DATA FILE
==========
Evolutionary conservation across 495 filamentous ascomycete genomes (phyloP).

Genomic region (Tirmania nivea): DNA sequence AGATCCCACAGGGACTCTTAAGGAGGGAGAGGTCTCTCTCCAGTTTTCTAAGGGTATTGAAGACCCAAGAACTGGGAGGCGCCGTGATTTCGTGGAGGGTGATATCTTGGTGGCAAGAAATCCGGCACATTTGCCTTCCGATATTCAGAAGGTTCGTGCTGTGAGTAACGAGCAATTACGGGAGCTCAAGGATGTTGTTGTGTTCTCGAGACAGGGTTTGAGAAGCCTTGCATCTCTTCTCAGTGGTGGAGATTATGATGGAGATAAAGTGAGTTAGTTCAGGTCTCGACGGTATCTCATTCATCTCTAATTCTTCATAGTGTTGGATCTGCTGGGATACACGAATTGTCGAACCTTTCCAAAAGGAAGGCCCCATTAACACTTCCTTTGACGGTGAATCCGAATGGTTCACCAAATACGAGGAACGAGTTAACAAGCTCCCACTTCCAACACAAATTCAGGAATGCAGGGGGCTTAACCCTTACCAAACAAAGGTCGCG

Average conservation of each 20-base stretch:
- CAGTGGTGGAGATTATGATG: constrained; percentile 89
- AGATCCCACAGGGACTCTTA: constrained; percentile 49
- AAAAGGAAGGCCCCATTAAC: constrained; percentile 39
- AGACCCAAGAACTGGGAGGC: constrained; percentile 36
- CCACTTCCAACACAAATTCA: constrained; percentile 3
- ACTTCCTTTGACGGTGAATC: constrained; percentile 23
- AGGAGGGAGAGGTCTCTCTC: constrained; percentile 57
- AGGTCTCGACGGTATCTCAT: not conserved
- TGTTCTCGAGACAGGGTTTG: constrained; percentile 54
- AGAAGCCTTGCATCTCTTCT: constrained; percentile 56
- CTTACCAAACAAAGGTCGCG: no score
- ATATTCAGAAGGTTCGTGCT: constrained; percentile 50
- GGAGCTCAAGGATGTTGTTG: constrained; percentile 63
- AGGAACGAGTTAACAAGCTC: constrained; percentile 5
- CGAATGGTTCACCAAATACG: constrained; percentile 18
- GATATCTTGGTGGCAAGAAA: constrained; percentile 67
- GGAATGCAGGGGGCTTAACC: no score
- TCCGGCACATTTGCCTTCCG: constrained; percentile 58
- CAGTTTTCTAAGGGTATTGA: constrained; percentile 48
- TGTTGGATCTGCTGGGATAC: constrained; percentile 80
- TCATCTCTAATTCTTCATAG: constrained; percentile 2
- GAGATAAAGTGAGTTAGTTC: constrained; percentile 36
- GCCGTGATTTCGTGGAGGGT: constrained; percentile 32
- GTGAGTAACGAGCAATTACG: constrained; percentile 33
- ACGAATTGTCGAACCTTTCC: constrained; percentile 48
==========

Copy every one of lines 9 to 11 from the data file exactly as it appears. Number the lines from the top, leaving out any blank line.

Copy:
- ACTTCCTTTGACGGTGAATC: constrained; percentile 23
- AGGAGGGAGAGGTCTCTCTC: constrained; percentile 57
- AGGTCTCGACGGTATCTCAT: not conserved